Novak Djokovic could be a mix of Spiderman and a brick wall.

The Serbian star contorts his body to reach balls in impossible positions and often sends them to the other side of the court as if he had never moved at all. Djokovic’s combination of speed, flexibility and anticipation makes him a nightmare for his opponents.

The most incredible thing of all is that he continues to do it at 36 years old. Former world No. 4 Greg Rusedski explains it.

“I think people assume a lot about Novak and his career just by being around during the Federer and Nadal era,” said Rusedski, who is in Turin commentating on the season finale for Amazon Prime. “I feel like Federer took mobility in tennis to one level and Djokovic took it to another level. And we have never seen a 36-year-old player, at least in my generation or in the time I have been watching tennis, who has moved as well as Novak on a tennis court.”

It’s not just experts who praise Djokovic’s move: his peers do too. Holger Rune fought Djokovic for more than three hours on Sunday at the Pala Alpitour and, after his defeat, he thought about his opponent’s game.

“For me, he is reading the game extremely well, I think better than anyone. Also, I was obviously reflecting a lot on that match because it hurt me to lose it,” Rune told in a press conference. “I feel like against a lot of players you can make a great shot and be in a good position. Against him, you made a great shot, but the ball still goes deep.”

“I think it’s not just the quality of his ball, but also how well he reads the game, to be able to make shots like that. I think I managed to make him feel uncomfortable in his movements as well, but it’s definitely a difficult thing to do. “I think he’s also very, very good at pushing himself.”

Foto: Mike Hewitt/Getty Images
Part of what allows Djokovic to push himself is the effort he puts into his body off the court. Fans often get a glimpse of the hard work he puts into his body. Interesting are some of the stretches he does to achieve flexibility. The Serbian lifts his leg over the shoulder of a member of his team with ease, which makes it more understandable that he is able to slide on hard courts with such ease.

Two-time Nitto ATP Finals champion Alexander Zverev has played Djokovic 12 times since the start of 2017. He is an authoritative voice on the 36-year-old.

“I think he is the player who takes care of his body better than anyone else,” Zverev said. “I think he performs his rituals practically every day. He takes care of himself and that is his number one priority above all else. I think he has done very well in recent years.”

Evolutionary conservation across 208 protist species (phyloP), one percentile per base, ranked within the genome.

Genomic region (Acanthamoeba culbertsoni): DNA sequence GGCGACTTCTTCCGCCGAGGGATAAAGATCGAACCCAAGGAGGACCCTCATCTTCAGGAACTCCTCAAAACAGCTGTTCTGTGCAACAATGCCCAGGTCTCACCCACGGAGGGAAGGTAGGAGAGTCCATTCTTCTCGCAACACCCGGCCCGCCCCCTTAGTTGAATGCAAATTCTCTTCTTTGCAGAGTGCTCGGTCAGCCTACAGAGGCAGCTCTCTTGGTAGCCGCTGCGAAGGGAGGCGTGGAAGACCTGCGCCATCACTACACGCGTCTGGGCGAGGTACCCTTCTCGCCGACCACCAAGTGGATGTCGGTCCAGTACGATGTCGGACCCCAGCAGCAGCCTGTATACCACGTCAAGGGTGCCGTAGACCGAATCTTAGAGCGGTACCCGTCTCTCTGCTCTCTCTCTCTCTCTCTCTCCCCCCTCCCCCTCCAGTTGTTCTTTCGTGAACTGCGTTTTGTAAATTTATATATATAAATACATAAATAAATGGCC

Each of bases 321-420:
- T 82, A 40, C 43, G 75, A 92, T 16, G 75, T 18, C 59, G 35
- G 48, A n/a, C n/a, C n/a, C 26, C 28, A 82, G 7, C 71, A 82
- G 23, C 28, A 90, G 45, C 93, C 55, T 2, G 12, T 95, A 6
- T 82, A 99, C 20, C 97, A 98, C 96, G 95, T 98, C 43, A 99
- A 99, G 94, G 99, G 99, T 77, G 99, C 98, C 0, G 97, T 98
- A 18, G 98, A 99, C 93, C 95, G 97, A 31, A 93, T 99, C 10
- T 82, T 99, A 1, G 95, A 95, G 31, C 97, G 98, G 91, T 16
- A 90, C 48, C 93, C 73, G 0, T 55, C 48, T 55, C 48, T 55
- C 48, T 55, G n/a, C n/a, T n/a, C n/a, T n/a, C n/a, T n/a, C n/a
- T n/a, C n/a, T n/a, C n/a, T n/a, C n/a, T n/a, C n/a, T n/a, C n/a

“He’s 36 years old, but he looks like he’s 26, 27. He may be even in better shape than he was 10 years ago. Actually, it doesn’t even look like she’s going to stop.”

Djokovic has redefined success for players his age. In 2020, he became the oldest year-end No. 1 in history (since 1973). He was 33 years old. Since then, the Serb has achieved the feat twice more, including this year at age 36.

Rusedski compared Djokovic’s late career success to that of NFL legend Tom Brady. The Brit noted that a big difference is that Brady never had to move as much as Djokovic.

“They are fans of their diets, their nutrition, their training, etc.,” Rusedski said. “What makes Novak so special, what makes him so incredible, is that tennis is all about mobility. “The top 10 players in the world are always the fastest players on the planet.”

“The only reason Roger doesn’t play anymore is because of his knees and speed. He hits the ball just as well, and most of us who have been in the Top 10 in the world have been great players. But if you can’t get there and you’re slower, or you’re half a step slow, you disappear very, very quickly in this level. So for him to do that consistently is pretty incredible.”

Djokovic may not be the fastest player. But for a 36-year-old, he dominates the sport by moving like no one else in the game.

“They look at Federer’s elegance. And Federer is aesthetically beautiful to look at, he is like a dancer,” Rusedski said. “But Djokovic’s mobility, if you just cut through his upper body and look from the waist down, the things he can do, there’s no one in the business that does it better.”

“Yes, Alcaraz may be faster at this stage, but he is not as efficient. And movement efficiency is the key to speed, combination and control. And that’s what makes it so special.”


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